Republican Women of Madison hosts forum on city manager issue
By Kassidy Wilkins
MADISON— On Tuesday night, the Republican Women of Madison hosted a Madison City Governance Forum at Bob Jones High School. The forum was designed to allow Madison citizens to hear both sides of the issue surrounding the proposed change in government organization in Madison from the current mayor/council organization to a council/manager organization.
The panel discussion was moderated by Michael Yaffee, WVNN talk show host. Representatives from two groups, “Don’t Mess with Madison” and “Madison Forward”, were panelists.
Tiffany Knox, small business owner and homeschool mom, and George Berry, previous political candidate for senate and state legislature, and a long time Madison resident, represented Don’t Mess with Madison. This organization advocates for maintaining the current mayor/council form of government.
Terri Johnson, former member and president of the Madison City Board of Education and faculty member of UAH, along with Mike Oliver, minster at Trinity Baptist Church and member of the governance transition committee appointed by Mayor Paul Finely, represented Madison Forward. This organization advocates for the change in governance structure to the council/manager organization
The Madison city special election regarding the governance structure will be held on Tuesday, May 9.
Each panelist had an opportunity to introduce themselves, make opening remarks for five minutes, present rebuttals and additional thoughts for two minutes, and answer pre-submitted questions.
There was a short period at the end of the meeting for live Q&A.
Both representatives from Don’t Mess with Madison and Madison Forward encouraged the public to do their own research about the form of governance they want for their city.
Should the vote pass for a council/manager organization, the elected mayor would become president of and a member of the city council with the other elected city council members. The entire city council would then appoint a qualified individual as city manager, who would handle the day-to-day activities of the city.
In the current mayor/council organization, it is the mayor’s responsibility to handle the daily operating tasks of the city. According to the panelists, Mayor Finely currently spends about 85% of his time meeting with department heads to discuss day-to-day operations.
Madison Forward claims that transitioning to a council/manager form of government would free up to the mayor to become the political visionary of the city and bring in a qualified professional to handle the details of city operations.
“The role of the manager is to implement the will of the city council,” Terri Johnson said when asked how much autonomy the city manager would have. She also emphasized that the city manager is not a political leader and does not create policy.
Don’t Mess with Madison claims that putting an unelected official in charge of the day-to-day operations of Madison would eliminate the voters’ power to select who runs the city. Don’t Mess with Madison representative George Berry discussed the dangers of election vs. selection.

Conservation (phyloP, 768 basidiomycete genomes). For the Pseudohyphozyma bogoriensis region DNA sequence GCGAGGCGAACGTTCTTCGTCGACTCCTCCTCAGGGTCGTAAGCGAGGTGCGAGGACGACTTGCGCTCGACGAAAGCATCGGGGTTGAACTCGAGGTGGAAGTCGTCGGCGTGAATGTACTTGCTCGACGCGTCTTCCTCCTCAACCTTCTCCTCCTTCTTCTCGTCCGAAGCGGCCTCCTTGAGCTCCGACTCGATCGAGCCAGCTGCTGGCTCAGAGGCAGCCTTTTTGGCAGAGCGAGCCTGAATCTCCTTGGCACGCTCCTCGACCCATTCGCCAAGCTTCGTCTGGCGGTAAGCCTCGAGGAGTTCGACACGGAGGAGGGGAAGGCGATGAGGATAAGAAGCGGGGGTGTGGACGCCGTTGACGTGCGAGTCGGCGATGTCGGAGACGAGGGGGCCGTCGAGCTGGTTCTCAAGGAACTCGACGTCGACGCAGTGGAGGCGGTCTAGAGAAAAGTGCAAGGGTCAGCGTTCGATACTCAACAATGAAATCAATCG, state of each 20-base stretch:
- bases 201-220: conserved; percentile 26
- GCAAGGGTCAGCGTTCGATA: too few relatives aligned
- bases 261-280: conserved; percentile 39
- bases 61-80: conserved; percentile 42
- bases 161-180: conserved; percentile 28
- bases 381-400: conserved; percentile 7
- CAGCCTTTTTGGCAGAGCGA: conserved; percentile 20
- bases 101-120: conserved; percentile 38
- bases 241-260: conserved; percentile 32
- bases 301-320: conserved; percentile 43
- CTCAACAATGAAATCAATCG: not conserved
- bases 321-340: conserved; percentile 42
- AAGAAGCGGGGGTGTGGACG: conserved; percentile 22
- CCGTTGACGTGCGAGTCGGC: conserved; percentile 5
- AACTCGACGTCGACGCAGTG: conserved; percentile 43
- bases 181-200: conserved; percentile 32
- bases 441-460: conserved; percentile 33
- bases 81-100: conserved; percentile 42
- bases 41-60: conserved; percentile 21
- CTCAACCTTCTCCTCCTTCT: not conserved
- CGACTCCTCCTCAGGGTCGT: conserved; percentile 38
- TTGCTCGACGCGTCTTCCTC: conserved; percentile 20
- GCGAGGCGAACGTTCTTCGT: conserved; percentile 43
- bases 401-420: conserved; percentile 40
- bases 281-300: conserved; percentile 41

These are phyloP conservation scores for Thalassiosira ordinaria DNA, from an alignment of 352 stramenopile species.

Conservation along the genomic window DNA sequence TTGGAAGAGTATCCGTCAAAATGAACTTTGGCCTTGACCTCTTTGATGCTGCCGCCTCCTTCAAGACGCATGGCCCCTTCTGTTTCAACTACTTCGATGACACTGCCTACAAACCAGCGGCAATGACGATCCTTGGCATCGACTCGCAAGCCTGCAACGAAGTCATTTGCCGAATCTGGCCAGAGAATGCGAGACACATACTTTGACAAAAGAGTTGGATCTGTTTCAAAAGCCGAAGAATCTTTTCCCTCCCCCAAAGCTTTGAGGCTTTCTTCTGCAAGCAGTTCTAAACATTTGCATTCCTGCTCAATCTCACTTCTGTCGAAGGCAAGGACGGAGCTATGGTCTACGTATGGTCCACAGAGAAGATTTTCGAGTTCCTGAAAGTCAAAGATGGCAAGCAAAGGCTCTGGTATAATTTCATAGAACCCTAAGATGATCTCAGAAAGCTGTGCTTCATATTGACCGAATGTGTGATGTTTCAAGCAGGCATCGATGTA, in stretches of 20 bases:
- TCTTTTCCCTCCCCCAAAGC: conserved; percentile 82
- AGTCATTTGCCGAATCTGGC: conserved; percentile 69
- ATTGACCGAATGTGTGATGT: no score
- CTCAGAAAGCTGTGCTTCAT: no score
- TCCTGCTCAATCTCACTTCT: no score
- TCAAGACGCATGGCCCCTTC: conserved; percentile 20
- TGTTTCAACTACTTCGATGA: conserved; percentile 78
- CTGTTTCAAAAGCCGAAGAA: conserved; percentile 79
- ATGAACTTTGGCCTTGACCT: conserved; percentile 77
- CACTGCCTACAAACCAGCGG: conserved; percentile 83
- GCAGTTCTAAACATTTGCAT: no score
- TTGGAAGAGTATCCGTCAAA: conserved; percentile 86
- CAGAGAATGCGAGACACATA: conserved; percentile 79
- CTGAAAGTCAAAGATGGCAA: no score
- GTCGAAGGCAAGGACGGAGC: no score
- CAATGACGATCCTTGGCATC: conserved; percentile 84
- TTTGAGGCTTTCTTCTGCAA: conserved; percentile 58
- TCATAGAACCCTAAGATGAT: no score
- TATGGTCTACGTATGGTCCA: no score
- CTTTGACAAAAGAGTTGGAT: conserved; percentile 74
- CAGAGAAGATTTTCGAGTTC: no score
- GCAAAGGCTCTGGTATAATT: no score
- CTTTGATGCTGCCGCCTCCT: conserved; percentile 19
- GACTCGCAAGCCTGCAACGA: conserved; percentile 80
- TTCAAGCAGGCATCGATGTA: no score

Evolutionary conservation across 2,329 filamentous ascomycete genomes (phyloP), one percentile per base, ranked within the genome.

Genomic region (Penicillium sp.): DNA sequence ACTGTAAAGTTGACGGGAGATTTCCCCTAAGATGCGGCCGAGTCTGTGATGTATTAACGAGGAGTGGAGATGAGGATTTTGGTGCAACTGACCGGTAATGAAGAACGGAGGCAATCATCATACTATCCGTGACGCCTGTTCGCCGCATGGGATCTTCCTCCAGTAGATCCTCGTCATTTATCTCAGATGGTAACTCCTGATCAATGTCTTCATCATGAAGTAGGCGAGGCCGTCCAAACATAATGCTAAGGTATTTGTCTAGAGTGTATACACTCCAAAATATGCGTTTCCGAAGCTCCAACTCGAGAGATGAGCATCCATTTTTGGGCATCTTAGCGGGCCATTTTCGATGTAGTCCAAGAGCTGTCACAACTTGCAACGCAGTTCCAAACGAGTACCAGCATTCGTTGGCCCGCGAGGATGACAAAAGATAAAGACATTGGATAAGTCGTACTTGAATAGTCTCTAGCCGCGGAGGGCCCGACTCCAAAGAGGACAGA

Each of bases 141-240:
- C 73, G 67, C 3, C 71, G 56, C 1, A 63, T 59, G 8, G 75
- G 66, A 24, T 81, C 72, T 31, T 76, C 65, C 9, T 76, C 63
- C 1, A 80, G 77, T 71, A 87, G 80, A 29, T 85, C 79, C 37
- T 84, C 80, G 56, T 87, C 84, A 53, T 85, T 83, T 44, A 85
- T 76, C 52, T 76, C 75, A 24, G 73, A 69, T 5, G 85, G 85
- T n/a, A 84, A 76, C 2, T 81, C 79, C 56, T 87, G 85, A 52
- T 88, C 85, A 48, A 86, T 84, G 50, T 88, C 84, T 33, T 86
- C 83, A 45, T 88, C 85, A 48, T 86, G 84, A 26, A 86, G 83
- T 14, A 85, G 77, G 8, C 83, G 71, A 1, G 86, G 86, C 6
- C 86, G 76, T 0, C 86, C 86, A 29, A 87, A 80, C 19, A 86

“Are we going down the road of election vs selection?” Berry asked. “We in Madison have created what I think is a marvelous city, through the form of government that we have.”
One of the major concerns with the council/manager form of governance is that the city manager has no term of office and can remain in the position indefinitely.
Don’t Mess with Madison representatives claimed that it would be dangerous for someone to have an unlimited term of power. Tiffany Knox described their concern.
“Under our current form of government,” Knox said, “if we don’t like how things are going in the city, we can vote out the people who are in the government. With the city manager their term is indefinite…if the citizens don’t like the direction Madison is heading in, our recourse for that is taken away.”
In discussing the indefinite term of a city manager, Mike Oliver, representative of Madison Forward, pointed out that the city council has the ability to fire the manager at any time.
“If we have a mayor elected,” said Oliver, “and we don’t like how that mayor’s operating, we have to wait four years to elect another mayor. If the city manager in that new form of governance isn’t doing the job we want them to do, we go to our city council and they can fire [the manager] immediately.”
Madison Forward representatives also claimed that the indefinite term of would provide continuity between mayor administrations, allowing new mayors to be brought up to speed quicker.
Several other cities in Alabama employ the council/manager form of government, most notably Auburn, Pelham, Mountain Brooke, and Vestavia Hills.
All members of the current city council unanimously voted to transition to the council/manager form of government. The final decision will be made by the citizens of Madison through a secial election planned for May 9.
If Madison citizens choose to adopt the council/manager form of governance, the changes would not go into effect until 2025, after the next mayor and city council elections.